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Networking

Submission + - Will Network Neutrality kill Web 2.0? And how?

An anonymous reader writes: Looking at el reg, there's this hack piece from Andrew Orlowski with lots of words but no meat arguing that network neutrality is bad:

http://www.theregister.co.uk/2007/03/16/packetexch ange_net_futures

OK, forgetting whether Web 2.0 should be killed off or not, there's still several questions begged. How will NN kill Web2 being the main one.

The accusation is made that upload speeds are what's killing Web2. But that is nothing to do with NN. Choke your download bandwidth to the same as your upload and the web goes suprisingly slowly under the "Web 1.0" method.

Time-sensitive data being delayed is a problem stated but this again isn't NN related. It may be badly-worded-NN-law related but this relates to traffic shaping, whereas AT&T want to traffic shape based on source or destination, not protocol. And anyway, the problem isn't QoS and provisioning, it's that contention ratios for advertised bandwidth is massive (included numbers as high as 50 to 1!).

Anyone else got ideas on what he may be on about?
Windows

Submission + - Upgrading to Vista: Gotchas and Good News

jcatcw writes: "Computerworld's Scot Finnie has some advice for those considering an upgrade to Vista. He praises the work Microsoft has done on the installation program, but thinks it still presents problems for those who wish to upgrade. He recommends the free Windows Vista Upgrade Advisor. Then, be sure to pick the best edition for your use. From the article:

Don't bother wiping your hard disk. Just run the in-place upgrade from your previous installation. You'll be given the option to perform either an Upgrade or Custom (advanced) installation. Opt for the Custom install to clean-install Vista, and Windows Vista Setup does something smart: It creates a folder called Windows.old in your root directory that contains your old Documents and Settings, Program Files and Windows folders. (Note that on my test machine, this added step used an additional 7GB of disk storage.)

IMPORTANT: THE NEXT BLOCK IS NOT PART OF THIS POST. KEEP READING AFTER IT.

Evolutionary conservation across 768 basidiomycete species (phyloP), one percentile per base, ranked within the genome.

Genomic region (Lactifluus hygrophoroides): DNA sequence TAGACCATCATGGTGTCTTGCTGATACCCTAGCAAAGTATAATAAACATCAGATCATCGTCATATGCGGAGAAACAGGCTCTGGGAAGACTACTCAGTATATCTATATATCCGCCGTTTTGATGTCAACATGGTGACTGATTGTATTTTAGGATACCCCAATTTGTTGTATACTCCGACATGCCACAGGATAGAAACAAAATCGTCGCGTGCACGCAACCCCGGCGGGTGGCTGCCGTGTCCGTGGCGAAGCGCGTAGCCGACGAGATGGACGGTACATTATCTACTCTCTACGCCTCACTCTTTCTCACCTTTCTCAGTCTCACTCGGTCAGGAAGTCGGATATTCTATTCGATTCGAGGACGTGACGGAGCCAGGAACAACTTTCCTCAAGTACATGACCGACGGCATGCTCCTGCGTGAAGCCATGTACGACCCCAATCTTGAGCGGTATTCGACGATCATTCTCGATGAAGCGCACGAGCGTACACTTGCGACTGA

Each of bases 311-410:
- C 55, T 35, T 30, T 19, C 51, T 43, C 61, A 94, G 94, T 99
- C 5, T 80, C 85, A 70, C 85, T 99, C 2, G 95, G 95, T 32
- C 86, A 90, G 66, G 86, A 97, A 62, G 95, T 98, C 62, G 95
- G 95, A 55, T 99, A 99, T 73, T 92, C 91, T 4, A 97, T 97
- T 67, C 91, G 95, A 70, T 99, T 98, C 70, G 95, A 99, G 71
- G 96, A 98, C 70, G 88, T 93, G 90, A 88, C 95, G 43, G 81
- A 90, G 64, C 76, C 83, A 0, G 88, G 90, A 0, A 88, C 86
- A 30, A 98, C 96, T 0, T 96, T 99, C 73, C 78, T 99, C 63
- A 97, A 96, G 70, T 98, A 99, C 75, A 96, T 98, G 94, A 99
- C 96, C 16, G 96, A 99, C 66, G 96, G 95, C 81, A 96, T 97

"
PlayStation (Games)

Submission + - Engineer Creates Playstation 3 Computing Cluster

An anonymous reader writes: The Sony Playstation 3 (PS3), Xbox and Nintendo Wii have captivated a generation of computer gamers with bold graphics and rapid-fire animation. But these high-tech toys can do a lot more than just play games. At North Carolina State University, Dr. Frank Mueller imagined using the power of the new PS3 to create a high-powered computing environment for a fraction of the cost of the supercomputers on the market, Science Daily reports.
PlayStation (Games)

Submission + - PS3 Firmware v1.60 Detailed, with Folding@Home

drunk pandas writes: "Loot Ninja reports that Sony of Japan dropped a press release to date the upcoming PS3 Firmware Update v1.60. It'll be released March 22, and include Folding@Home access, background downloading, full size on-screen keyboard for text input, internet browser zoom and resolution settings, and Remote Play via any wireless access point.

The big news here is Folding@Home being included in the PS3. You'll be access it directly from the Cross Media Bar (XMB). This should finally put the PS3 to some good use."
Math

Submission + - 248 Dimensional Object Mapped

xaositects writes: Looks like a lot of researchers with a lot of single-minded focus have broken the E8 problem.